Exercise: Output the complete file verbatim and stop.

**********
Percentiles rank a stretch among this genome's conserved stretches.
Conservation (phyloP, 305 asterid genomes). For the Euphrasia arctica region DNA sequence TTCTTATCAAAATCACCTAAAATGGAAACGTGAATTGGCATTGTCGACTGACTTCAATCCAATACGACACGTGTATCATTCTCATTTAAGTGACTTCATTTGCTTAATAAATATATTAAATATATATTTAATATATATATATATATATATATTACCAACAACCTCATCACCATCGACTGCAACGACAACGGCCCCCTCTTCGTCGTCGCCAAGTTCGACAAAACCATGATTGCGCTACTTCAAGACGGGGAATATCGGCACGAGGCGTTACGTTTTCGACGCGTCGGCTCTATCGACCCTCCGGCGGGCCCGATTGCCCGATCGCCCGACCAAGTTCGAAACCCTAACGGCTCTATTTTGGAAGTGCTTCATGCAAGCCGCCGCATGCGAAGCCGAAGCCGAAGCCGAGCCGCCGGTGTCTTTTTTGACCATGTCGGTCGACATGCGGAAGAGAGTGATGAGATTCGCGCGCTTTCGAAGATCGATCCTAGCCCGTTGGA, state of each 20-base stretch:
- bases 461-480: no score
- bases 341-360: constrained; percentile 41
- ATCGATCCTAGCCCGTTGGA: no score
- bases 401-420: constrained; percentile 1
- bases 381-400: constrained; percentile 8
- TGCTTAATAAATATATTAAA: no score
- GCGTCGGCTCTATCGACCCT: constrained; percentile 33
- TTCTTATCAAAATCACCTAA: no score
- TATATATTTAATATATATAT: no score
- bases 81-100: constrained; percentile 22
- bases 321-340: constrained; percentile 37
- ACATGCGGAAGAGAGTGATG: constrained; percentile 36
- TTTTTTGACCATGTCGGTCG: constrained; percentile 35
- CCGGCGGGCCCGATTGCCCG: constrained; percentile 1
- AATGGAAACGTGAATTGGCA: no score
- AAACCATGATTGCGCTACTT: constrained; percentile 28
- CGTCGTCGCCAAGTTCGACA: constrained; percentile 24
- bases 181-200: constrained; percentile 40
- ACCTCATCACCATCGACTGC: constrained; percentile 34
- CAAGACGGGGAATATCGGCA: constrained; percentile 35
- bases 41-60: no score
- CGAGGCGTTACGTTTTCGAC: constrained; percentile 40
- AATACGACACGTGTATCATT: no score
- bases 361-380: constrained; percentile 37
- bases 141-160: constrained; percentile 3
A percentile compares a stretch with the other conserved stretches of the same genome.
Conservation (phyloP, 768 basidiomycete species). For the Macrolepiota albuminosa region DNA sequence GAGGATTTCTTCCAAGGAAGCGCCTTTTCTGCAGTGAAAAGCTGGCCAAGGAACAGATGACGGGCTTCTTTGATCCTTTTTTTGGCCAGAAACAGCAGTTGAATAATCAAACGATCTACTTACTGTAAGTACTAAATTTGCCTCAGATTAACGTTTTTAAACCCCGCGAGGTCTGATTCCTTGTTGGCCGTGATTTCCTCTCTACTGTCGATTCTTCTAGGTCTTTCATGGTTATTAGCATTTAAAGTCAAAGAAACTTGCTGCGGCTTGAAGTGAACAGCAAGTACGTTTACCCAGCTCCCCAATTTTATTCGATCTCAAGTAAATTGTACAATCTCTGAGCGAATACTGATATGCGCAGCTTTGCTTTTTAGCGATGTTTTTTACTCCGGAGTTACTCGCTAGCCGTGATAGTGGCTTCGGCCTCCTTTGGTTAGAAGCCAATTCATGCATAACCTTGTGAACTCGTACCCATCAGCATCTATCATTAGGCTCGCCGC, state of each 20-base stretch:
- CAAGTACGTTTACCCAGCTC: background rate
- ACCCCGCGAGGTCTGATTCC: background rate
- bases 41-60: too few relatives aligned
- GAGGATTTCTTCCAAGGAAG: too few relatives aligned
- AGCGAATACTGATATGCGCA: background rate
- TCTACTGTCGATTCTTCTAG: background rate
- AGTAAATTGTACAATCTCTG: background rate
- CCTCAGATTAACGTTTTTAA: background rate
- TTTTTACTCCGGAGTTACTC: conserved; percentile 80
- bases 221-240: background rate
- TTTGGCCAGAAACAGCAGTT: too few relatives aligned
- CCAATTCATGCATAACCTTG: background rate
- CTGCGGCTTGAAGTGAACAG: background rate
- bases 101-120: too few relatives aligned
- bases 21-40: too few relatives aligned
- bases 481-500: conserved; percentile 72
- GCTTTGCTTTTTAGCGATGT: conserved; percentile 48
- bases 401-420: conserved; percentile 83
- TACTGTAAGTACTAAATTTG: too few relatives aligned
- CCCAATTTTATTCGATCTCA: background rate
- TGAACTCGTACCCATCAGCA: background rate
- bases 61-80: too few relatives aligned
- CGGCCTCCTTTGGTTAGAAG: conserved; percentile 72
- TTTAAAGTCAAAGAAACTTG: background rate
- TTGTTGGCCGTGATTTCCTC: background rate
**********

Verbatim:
Percentiles rank a stretch among this genome's conserved stretches.
Conservation (phyloP, 305 asterid genomes). For the Euphrasia arctica region DNA sequence TTCTTATCAAAATCACCTAAAATGGAAACGTGAATTGGCATTGTCGACTGACTTCAATCCAATACGACACGTGTATCATTCTCATTTAAGTGACTTCATTTGCTTAATAAATATATTAAATATATATTTAATATATATATATATATATATATTACCAACAACCTCATCACCATCGACTGCAACGACAACGGCCCCCTCTTCGTCGTCGCCAAGTTCGACAAAACCATGATTGCGCTACTTCAAGACGGGGAATATCGGCACGAGGCGTTACGTTTTCGACGCGTCGGCTCTATCGACCCTCCGGCGGGCCCGATTGCCCGATCGCCCGACCAAGTTCGAAACCCTAACGGCTCTATTTTGGAAGTGCTTCATGCAAGCCGCCGCATGCGAAGCCGAAGCCGAAGCCGAGCCGCCGGTGTCTTTTTTGACCATGTCGGTCGACATGCGGAAGAGAGTGATGAGATTCGCGCGCTTTCGAAGATCGATCCTAGCCCGTTGGA, state of each 20-base stretch:
- bases 461-480: no score
- bases 341-360: constrained; percentile 41
- ATCGATCCTAGCCCGTTGGA: no score
- bases 401-420: constrained; percentile 1
- bases 381-400: constrained; percentile 8
- TGCTTAATAAATATATTAAA: no score
- GCGTCGGCTCTATCGACCCT: constrained; percentile 33
- TTCTTATCAAAATCACCTAA: no score
- TATATATTTAATATATATAT: no score
- bases 81-100: constrained; percentile 22
- bases 321-340: constrained; percentile 37
- ACATGCGGAAGAGAGTGATG: constrained; percentile 36
- TTTTTTGACCATGTCGGTCG: constrained; percentile 35
- CCGGCGGGCCCGATTGCCCG: constrained; percentile 1
- AATGGAAACGTGAATTGGCA: no score
- AAACCATGATTGCGCTACTT: constrained; percentile 28
- CGTCGTCGCCAAGTTCGACA: constrained; percentile 24
- bases 181-200: constrained; percentile 40
- ACCTCATCACCATCGACTGC: constrained; percentile 34
- CAAGACGGGGAATATCGGCA: constrained; percentile 35
- bases 41-60: no score
- CGAGGCGTTACGTTTTCGAC: constrained; percentile 40
- AATACGACACGTGTATCATT: no score
- bases 361-380: constrained; percentile 37
- bases 141-160: constrained; percentile 3
A percentile compares a stretch with the other conserved stretches of the same genome.
Conservation (phyloP, 768 basidiomycete species). For the Macrolepiota albuminosa region DNA sequence GAGGATTTCTTCCAAGGAAGCGCCTTTTCTGCAGTGAAAAGCTGGCCAAGGAACAGATGACGGGCTTCTTTGATCCTTTTTTTGGCCAGAAACAGCAGTTGAATAATCAAACGATCTACTTACTGTAAGTACTAAATTTGCCTCAGATTAACGTTTTTAAACCCCGCGAGGTCTGATTCCTTGTTGGCCGTGATTTCCTCTCTACTGTCGATTCTTCTAGGTCTTTCATGGTTATTAGCATTTAAAGTCAAAGAAACTTGCTGCGGCTTGAAGTGAACAGCAAGTACGTTTACCCAGCTCCCCAATTTTATTCGATCTCAAGTAAATTGTACAATCTCTGAGCGAATACTGATATGCGCAGCTTTGCTTTTTAGCGATGTTTTTTACTCCGGAGTTACTCGCTAGCCGTGATAGTGGCTTCGGCCTCCTTTGGTTAGAAGCCAATTCATGCATAACCTTGTGAACTCGTACCCATCAGCATCTATCATTAGGCTCGCCGC, state of each 20-base stretch:
- CAAGTACGTTTACCCAGCTC: background rate
- ACCCCGCGAGGTCTGATTCC: background rate
- bases 41-60: too few relatives aligned
- GAGGATTTCTTCCAAGGAAG: too few relatives aligned
- AGCGAATACTGATATGCGCA: background rate
- TCTACTGTCGATTCTTCTAG: background rate
- AGTAAATTGTACAATCTCTG: background rate
- CCTCAGATTAACGTTTTTAA: background rate
- TTTTTACTCCGGAGTTACTC: conserved; percentile 80
- bases 221-240: background rate
- TTTGGCCAGAAACAGCAGTT: too few relatives aligned
- CCAATTCATGCATAACCTTG: background rate
- CTGCGGCTTGAAGTGAACAG: background rate
- bases 101-120: too few relatives aligned
- bases 21-40: too few relatives aligned
- bases 481-500: conserved; percentile 72
- GCTTTGCTTTTTAGCGATGT: conserved; percentile 48
- bases 401-420: conserved; percentile 83
- TACTGTAAGTACTAAATTTG: too few relatives aligned
- CCCAATTTTATTCGATCTCA: background rate
- TGAACTCGTACCCATCAGCA: background rate
- bases 61-80: too few relatives aligned
- CGGCCTCCTTTGGTTAGAAG: conserved; percentile 72
- TTTAAAGTCAAAGAAACTTG: background rate
- TTGTTGGCCGTGATTTCCTC: background rate